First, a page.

Hákarl at 65°N 23°W Bjarnarhöfn by Silas Bruun
This was not intended as a confluence trip, and it ended with a stomach upsetting experience for three curious Danes – Silas Bruun, Anders Kritte Nielsen and Søren Silleborg.
The plan was not to visit the confluence in the first place but rather to visit the nearby farm where one of Iceland’s food specialties is produced, namely the Hákarl. Lonely Planet describes its peculiar taste like “a blend between stale piss and week-old road kill”.
When we arrived early at the farmhouse, Bjarnarhöfn, we sought all sorts of excuses not to dive into this particular branch of Icelandic cuisine right away. By looking at the map the 65°N 23°W confluence seemed like an attractive alternative to a Hákarl breakfast.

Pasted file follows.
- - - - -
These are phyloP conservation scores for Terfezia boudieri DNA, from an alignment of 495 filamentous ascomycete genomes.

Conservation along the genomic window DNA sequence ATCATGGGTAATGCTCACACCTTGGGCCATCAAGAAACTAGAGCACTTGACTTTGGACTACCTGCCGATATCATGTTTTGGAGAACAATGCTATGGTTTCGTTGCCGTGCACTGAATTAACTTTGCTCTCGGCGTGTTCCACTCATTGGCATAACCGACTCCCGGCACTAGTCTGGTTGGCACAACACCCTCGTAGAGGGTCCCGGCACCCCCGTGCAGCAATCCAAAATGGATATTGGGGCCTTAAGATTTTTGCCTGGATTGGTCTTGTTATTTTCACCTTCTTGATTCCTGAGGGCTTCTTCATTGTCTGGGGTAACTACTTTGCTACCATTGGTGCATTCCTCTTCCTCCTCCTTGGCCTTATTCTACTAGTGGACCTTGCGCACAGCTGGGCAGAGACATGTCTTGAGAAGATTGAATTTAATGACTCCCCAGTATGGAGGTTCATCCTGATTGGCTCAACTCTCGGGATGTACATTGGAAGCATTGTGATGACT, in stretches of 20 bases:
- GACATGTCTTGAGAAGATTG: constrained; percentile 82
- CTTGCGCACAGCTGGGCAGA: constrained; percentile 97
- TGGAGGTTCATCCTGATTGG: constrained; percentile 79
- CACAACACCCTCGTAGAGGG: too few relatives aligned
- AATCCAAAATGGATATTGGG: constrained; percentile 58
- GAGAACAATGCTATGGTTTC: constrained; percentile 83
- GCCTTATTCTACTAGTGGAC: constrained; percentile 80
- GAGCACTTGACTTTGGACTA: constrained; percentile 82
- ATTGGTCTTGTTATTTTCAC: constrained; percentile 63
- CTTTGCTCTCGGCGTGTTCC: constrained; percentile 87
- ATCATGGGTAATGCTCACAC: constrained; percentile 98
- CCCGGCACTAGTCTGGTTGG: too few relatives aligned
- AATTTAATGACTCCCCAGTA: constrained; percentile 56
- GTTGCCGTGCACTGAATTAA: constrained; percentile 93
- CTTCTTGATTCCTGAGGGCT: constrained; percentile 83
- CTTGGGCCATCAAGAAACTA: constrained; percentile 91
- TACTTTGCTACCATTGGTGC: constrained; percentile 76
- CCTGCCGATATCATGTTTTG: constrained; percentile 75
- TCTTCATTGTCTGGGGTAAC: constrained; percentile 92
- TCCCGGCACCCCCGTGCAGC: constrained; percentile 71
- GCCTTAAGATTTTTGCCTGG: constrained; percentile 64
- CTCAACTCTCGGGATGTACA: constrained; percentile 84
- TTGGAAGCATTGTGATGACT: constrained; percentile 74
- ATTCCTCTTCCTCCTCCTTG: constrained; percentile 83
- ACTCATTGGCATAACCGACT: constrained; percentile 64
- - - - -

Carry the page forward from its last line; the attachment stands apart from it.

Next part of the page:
The confluence looked as being located on a bird-cliff and hence we were not optimistic to reach it. When following the coastline west from the farmhouse the confluence however turned out to be located just below a vertical bird cliff on a steep gravel slope. It took a bit of time to walk up these “ball-bearings” and to traverse a snow filled gorge to finally reach the confluence with 5 meters accuracy!
When arriving back at the farmhouse we had no more excuses… The lady at the farm explained how the Shark (Hákarl) is caught and left untreated for 6 weeks dogged down in gravel at the coastline. This is only a preliminary step in the process though. After being dogged up from its grave the shark is dissected into large chunks and left to dry in the winter wind for not less than six months! Then it officially can be called “delicacy”.
Still having the Lonely Planet description in mind, we were nevertheless determined to try this out – and actually, it is not as bad as it sounds. We even managed to say thanks and drive two kilometres away from the farmhouse before we dogged into our sandwiches to overcome the aftertaste of this local speciality :-)